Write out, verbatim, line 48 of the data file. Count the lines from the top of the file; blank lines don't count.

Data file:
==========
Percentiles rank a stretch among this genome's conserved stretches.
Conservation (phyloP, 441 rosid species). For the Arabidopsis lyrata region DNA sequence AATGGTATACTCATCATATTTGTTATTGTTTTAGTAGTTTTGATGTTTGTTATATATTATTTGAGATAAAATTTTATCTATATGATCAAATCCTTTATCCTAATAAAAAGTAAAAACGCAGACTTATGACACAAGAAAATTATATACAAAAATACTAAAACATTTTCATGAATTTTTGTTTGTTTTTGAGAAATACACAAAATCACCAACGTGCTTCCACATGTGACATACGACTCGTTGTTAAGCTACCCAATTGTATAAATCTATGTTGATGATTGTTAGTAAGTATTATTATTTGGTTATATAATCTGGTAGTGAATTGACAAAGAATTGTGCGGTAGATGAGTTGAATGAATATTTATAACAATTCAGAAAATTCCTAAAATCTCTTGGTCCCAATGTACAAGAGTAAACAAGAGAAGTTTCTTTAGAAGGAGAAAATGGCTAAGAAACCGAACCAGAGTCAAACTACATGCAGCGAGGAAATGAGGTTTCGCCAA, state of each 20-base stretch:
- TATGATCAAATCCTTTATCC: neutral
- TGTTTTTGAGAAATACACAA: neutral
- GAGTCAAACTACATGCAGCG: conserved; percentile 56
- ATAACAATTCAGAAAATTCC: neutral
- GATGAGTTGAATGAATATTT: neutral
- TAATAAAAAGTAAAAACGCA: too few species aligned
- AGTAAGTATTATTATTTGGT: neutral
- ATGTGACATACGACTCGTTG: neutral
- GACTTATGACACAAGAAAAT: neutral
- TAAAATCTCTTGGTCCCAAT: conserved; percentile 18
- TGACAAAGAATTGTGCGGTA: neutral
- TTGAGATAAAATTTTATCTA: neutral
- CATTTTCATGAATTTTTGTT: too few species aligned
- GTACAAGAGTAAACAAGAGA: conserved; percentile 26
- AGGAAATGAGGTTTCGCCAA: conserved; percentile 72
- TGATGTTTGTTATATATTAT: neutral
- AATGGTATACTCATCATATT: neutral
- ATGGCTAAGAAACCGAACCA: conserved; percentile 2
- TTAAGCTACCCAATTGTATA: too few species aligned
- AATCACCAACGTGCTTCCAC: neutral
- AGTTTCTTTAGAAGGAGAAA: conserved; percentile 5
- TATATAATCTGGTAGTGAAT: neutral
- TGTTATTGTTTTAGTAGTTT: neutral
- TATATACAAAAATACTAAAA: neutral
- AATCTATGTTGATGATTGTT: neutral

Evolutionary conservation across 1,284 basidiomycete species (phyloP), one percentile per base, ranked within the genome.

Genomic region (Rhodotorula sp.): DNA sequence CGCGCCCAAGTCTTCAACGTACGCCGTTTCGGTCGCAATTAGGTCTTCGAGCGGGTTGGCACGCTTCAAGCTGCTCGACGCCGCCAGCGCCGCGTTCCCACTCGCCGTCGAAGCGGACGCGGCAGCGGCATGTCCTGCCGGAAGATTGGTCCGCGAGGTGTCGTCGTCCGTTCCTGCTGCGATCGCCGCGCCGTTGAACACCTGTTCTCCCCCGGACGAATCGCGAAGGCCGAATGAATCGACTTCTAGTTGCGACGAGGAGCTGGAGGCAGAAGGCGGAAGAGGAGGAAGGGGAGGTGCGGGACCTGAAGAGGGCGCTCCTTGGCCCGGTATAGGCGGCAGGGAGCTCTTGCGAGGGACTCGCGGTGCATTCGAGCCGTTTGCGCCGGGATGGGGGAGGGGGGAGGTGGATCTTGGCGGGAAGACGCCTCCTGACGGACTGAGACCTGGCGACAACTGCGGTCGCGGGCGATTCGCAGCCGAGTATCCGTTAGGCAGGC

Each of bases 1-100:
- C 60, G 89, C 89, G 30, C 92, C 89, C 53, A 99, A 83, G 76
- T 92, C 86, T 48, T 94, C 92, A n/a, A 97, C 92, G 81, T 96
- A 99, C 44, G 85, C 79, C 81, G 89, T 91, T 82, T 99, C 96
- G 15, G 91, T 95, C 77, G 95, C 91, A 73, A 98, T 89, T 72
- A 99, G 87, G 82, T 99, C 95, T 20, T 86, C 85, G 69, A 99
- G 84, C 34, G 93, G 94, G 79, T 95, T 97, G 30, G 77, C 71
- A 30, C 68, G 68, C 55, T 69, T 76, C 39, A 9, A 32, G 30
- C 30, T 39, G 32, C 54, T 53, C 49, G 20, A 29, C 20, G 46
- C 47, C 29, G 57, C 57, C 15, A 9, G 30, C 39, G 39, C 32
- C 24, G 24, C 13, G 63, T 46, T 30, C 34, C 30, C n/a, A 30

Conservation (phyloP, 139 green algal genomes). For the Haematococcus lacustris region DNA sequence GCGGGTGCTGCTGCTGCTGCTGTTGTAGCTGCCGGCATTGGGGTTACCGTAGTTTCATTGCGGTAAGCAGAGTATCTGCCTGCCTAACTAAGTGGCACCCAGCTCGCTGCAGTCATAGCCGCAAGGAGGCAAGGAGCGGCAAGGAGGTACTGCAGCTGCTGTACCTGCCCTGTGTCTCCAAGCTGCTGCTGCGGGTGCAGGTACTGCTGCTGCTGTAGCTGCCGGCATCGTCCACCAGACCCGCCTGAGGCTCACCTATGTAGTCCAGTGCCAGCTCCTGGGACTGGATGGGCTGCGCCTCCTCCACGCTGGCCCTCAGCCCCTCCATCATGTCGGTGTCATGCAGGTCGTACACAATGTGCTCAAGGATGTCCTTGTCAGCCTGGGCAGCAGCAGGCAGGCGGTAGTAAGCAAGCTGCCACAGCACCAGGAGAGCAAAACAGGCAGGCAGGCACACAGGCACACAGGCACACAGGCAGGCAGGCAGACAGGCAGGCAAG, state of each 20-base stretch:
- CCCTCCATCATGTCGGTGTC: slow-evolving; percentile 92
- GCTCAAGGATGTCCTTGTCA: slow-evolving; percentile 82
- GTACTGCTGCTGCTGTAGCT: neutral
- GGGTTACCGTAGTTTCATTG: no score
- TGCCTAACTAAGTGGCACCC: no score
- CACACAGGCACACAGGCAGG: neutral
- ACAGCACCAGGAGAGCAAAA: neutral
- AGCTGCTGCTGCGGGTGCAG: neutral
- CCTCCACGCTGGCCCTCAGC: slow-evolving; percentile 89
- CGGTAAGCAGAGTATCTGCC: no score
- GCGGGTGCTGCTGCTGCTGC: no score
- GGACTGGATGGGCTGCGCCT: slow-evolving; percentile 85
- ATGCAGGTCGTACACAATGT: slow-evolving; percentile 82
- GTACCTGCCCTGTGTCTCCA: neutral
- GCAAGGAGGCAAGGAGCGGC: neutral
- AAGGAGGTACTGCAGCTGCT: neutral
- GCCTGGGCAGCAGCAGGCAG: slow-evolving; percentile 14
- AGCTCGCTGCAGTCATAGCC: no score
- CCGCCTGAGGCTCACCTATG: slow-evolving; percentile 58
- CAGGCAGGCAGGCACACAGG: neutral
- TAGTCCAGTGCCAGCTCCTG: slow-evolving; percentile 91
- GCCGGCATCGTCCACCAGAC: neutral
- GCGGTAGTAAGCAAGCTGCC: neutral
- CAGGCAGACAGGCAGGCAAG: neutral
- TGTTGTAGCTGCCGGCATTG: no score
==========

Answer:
- ACAGCACCAGGAGAGCAAAA: neutral